Saturday, October 22, 2011
Lions and Kudu and Impala, Oh My
(Photo by BigCats.com)
During my recent trip to southern Africa I was lucky to be able to see 39 different lions in five widely scattered groups largely in central and southern Kruger National Park.
Each of the 12 main rest camps in Kruger National Park maintains a wildlife sighting board near the reception area for the camp. The wildlife sightings are updated almost instantaneously when new observations of high-priority species are made
The wildlife sightings board at Lower Sabie Rest Camp on September 16 2011
Each of the Big 5 mammals is on each board along with other species such as Cheetah, Wild Dog, and Spotted Hyena. Their location is plotted on a road map of each region of the park making the logistics of finding a species you seek much easier. If you are looking for a particular species simply stop in at the reception area, check the sightings board and make plans accordingly.
When I checked it one morning, the sightings board at Satara Rest Camp in the center of Kruger showed that lions had been seen in two relatively close areas off a dirt road just south of the camp. My arrival at 8:00 a.m. told me that the sightings on the board were very new.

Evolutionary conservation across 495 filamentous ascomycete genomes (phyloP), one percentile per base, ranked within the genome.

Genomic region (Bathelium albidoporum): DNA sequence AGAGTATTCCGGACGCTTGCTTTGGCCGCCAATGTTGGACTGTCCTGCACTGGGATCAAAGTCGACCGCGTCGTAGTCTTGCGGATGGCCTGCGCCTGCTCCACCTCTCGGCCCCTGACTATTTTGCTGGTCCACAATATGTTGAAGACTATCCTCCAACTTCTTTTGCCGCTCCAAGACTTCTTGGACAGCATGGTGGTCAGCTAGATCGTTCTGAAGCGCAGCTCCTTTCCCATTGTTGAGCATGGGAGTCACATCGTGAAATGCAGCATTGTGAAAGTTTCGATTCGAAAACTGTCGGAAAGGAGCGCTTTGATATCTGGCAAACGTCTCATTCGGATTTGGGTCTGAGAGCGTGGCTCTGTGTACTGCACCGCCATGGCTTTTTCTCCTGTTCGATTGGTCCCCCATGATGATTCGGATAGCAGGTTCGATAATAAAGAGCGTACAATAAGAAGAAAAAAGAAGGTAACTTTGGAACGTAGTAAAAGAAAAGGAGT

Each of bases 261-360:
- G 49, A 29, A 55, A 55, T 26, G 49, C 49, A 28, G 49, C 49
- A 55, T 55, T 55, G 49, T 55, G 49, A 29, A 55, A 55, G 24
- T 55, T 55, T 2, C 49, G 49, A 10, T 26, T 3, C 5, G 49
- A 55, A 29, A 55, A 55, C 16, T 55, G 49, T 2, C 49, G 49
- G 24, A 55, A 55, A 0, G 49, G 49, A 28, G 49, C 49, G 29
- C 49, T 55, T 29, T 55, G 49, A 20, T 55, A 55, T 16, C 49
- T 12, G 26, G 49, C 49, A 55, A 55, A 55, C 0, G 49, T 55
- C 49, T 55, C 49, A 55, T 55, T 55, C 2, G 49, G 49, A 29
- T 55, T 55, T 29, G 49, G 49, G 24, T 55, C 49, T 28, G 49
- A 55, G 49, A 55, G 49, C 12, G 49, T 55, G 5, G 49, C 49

My first lion
I dashed down this road (as fast as you can dash down a washboard surfaced gravel road) and about 12 km from Satara found two lions (probably young males) snoozing in the shade of an acacia tree. As I watched them, a small group of greater kudu stood nearby grazing as if there was no danger.
A greater kudu male munching on savanna grasses less than 100 meters from a pair of sleeping ions
Something I had read somewhere said that prey species seem to "know" when a predator is hunting. Likewise they seem to "know" when they are not. This morning the greater kudu, blue wildebeast and impala actively foraging 100 meters from the sleeping lions must have known that they had nothing to fear - then.
I watched this first pair for maybe 10 minutes then tired of watching tired lions snooze and moved on. Another 10 km further east I encountered a T- intersection and as I studied a map trying to decide where to go next a Land Rover driven by a Belgian guy pulled up and the driver informed me that a pride of lions was sleeping by the side of the road just 3 km south.